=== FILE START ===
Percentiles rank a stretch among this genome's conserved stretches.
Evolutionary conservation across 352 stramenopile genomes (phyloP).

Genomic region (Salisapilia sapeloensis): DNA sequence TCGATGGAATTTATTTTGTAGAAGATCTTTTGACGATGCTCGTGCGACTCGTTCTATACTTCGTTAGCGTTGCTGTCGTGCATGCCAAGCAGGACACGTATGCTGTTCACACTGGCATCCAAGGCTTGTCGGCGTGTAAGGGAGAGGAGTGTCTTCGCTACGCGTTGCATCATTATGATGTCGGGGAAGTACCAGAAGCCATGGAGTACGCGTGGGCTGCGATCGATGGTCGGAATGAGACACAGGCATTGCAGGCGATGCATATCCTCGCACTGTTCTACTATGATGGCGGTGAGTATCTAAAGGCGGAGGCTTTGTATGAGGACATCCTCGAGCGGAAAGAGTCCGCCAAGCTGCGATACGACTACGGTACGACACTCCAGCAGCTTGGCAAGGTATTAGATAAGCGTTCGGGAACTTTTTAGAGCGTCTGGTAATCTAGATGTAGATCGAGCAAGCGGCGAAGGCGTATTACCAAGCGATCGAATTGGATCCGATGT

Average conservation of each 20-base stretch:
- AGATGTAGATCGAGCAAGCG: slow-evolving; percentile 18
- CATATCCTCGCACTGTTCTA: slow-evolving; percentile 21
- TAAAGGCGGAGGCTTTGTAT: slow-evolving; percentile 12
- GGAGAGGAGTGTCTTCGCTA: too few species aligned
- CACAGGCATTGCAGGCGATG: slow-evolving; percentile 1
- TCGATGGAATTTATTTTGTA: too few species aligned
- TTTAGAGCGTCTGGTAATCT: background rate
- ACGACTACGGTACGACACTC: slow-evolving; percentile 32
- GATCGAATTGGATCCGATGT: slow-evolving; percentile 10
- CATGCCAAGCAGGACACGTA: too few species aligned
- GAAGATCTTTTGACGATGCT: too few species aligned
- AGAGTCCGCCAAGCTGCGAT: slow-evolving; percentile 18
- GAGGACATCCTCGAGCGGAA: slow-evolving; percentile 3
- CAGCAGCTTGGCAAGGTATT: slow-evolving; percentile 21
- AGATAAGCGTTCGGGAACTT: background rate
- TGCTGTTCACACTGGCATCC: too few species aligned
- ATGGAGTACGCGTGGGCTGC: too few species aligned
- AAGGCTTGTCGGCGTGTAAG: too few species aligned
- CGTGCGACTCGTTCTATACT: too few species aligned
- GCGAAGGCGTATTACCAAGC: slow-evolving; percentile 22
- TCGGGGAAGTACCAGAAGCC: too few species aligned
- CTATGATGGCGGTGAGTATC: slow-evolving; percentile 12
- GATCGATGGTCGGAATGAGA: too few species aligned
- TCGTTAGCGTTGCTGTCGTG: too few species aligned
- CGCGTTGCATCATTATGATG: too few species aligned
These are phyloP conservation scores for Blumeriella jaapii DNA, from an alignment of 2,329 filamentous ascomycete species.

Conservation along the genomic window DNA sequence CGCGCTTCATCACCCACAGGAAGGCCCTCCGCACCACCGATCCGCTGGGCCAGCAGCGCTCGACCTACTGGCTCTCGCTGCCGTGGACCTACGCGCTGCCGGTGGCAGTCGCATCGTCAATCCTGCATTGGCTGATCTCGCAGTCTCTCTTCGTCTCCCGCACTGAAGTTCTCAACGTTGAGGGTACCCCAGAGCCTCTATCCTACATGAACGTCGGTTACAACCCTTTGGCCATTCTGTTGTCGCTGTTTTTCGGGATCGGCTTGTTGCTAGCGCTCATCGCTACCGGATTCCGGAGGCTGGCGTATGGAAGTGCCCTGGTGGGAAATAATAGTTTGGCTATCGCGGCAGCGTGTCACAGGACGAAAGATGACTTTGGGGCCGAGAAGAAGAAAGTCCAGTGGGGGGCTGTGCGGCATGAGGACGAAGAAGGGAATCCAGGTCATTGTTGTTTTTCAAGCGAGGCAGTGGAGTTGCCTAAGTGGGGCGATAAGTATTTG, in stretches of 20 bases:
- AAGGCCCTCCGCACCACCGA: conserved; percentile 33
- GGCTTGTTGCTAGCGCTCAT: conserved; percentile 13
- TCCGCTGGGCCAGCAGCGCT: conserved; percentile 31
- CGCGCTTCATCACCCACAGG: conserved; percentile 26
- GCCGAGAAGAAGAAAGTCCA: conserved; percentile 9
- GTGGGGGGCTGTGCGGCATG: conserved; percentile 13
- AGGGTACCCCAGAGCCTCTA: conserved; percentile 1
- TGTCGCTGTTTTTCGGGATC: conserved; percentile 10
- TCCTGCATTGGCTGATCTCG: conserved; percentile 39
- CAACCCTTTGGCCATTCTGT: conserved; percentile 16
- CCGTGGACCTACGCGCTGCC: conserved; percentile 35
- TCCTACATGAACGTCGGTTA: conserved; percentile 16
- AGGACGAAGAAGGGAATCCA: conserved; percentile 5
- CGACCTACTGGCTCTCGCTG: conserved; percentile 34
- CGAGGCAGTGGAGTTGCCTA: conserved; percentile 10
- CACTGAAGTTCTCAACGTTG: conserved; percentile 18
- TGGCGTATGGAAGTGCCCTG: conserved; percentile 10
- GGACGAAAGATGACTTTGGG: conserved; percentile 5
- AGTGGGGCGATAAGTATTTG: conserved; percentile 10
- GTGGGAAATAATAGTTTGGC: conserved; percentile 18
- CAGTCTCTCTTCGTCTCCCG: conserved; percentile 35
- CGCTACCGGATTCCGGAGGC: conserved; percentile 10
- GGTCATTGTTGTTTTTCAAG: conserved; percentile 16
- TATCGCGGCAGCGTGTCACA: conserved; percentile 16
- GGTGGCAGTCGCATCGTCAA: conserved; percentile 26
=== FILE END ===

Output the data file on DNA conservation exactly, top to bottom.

Percentiles rank a stretch among this genome's conserved stretches.
Evolutionary conservation across 352 stramenopile genomes (phyloP).

Genomic region (Salisapilia sapeloensis): DNA sequence TCGATGGAATTTATTTTGTAGAAGATCTTTTGACGATGCTCGTGCGACTCGTTCTATACTTCGTTAGCGTTGCTGTCGTGCATGCCAAGCAGGACACGTATGCTGTTCACACTGGCATCCAAGGCTTGTCGGCGTGTAAGGGAGAGGAGTGTCTTCGCTACGCGTTGCATCATTATGATGTCGGGGAAGTACCAGAAGCCATGGAGTACGCGTGGGCTGCGATCGATGGTCGGAATGAGACACAGGCATTGCAGGCGATGCATATCCTCGCACTGTTCTACTATGATGGCGGTGAGTATCTAAAGGCGGAGGCTTTGTATGAGGACATCCTCGAGCGGAAAGAGTCCGCCAAGCTGCGATACGACTACGGTACGACACTCCAGCAGCTTGGCAAGGTATTAGATAAGCGTTCGGGAACTTTTTAGAGCGTCTGGTAATCTAGATGTAGATCGAGCAAGCGGCGAAGGCGTATTACCAAGCGATCGAATTGGATCCGATGT

Average conservation of each 20-base stretch:
- AGATGTAGATCGAGCAAGCG: slow-evolving; percentile 18
- CATATCCTCGCACTGTTCTA: slow-evolving; percentile 21
- TAAAGGCGGAGGCTTTGTAT: slow-evolving; percentile 12
- GGAGAGGAGTGTCTTCGCTA: too few species aligned
- CACAGGCATTGCAGGCGATG: slow-evolving; percentile 1
- TCGATGGAATTTATTTTGTA: too few species aligned
- TTTAGAGCGTCTGGTAATCT: background rate
- ACGACTACGGTACGACACTC: slow-evolving; percentile 32
- GATCGAATTGGATCCGATGT: slow-evolving; percentile 10
- CATGCCAAGCAGGACACGTA: too few species aligned
- GAAGATCTTTTGACGATGCT: too few species aligned
- AGAGTCCGCCAAGCTGCGAT: slow-evolving; percentile 18
- GAGGACATCCTCGAGCGGAA: slow-evolving; percentile 3
- CAGCAGCTTGGCAAGGTATT: slow-evolving; percentile 21
- AGATAAGCGTTCGGGAACTT: background rate
- TGCTGTTCACACTGGCATCC: too few species aligned
- ATGGAGTACGCGTGGGCTGC: too few species aligned
- AAGGCTTGTCGGCGTGTAAG: too few species aligned
- CGTGCGACTCGTTCTATACT: too few species aligned
- GCGAAGGCGTATTACCAAGC: slow-evolving; percentile 22
- TCGGGGAAGTACCAGAAGCC: too few species aligned
- CTATGATGGCGGTGAGTATC: slow-evolving; percentile 12
- GATCGATGGTCGGAATGAGA: too few species aligned
- TCGTTAGCGTTGCTGTCGTG: too few species aligned
- CGCGTTGCATCATTATGATG: too few species aligned
These are phyloP conservation scores for Blumeriella jaapii DNA, from an alignment of 2,329 filamentous ascomycete species.

Conservation along the genomic window DNA sequence CGCGCTTCATCACCCACAGGAAGGCCCTCCGCACCACCGATCCGCTGGGCCAGCAGCGCTCGACCTACTGGCTCTCGCTGCCGTGGACCTACGCGCTGCCGGTGGCAGTCGCATCGTCAATCCTGCATTGGCTGATCTCGCAGTCTCTCTTCGTCTCCCGCACTGAAGTTCTCAACGTTGAGGGTACCCCAGAGCCTCTATCCTACATGAACGTCGGTTACAACCCTTTGGCCATTCTGTTGTCGCTGTTTTTCGGGATCGGCTTGTTGCTAGCGCTCATCGCTACCGGATTCCGGAGGCTGGCGTATGGAAGTGCCCTGGTGGGAAATAATAGTTTGGCTATCGCGGCAGCGTGTCACAGGACGAAAGATGACTTTGGGGCCGAGAAGAAGAAAGTCCAGTGGGGGGCTGTGCGGCATGAGGACGAAGAAGGGAATCCAGGTCATTGTTGTTTTTCAAGCGAGGCAGTGGAGTTGCCTAAGTGGGGCGATAAGTATTTG, in stretches of 20 bases:
- AAGGCCCTCCGCACCACCGA: conserved; percentile 33
- GGCTTGTTGCTAGCGCTCAT: conserved; percentile 13
- TCCGCTGGGCCAGCAGCGCT: conserved; percentile 31
- CGCGCTTCATCACCCACAGG: conserved; percentile 26
- GCCGAGAAGAAGAAAGTCCA: conserved; percentile 9
- GTGGGGGGCTGTGCGGCATG: conserved; percentile 13
- AGGGTACCCCAGAGCCTCTA: conserved; percentile 1
- TGTCGCTGTTTTTCGGGATC: conserved; percentile 10
- TCCTGCATTGGCTGATCTCG: conserved; percentile 39
- CAACCCTTTGGCCATTCTGT: conserved; percentile 16
- CCGTGGACCTACGCGCTGCC: conserved; percentile 35
- TCCTACATGAACGTCGGTTA: conserved; percentile 16
- AGGACGAAGAAGGGAATCCA: conserved; percentile 5
- CGACCTACTGGCTCTCGCTG: conserved; percentile 34
- CGAGGCAGTGGAGTTGCCTA: conserved; percentile 10
- CACTGAAGTTCTCAACGTTG: conserved; percentile 18
- TGGCGTATGGAAGTGCCCTG: conserved; percentile 10
- GGACGAAAGATGACTTTGGG: conserved; percentile 5
- AGTGGGGCGATAAGTATTTG: conserved; percentile 10
- GTGGGAAATAATAGTTTGGC: conserved; percentile 18
- CAGTCTCTCTTCGTCTCCCG: conserved; percentile 35
- CGCTACCGGATTCCGGAGGC: conserved; percentile 10
- GGTCATTGTTGTTTTTCAAG: conserved; percentile 16
- TATCGCGGCAGCGTGTCACA: conserved; percentile 16
- GGTGGCAGTCGCATCGTCAA: conserved; percentile 26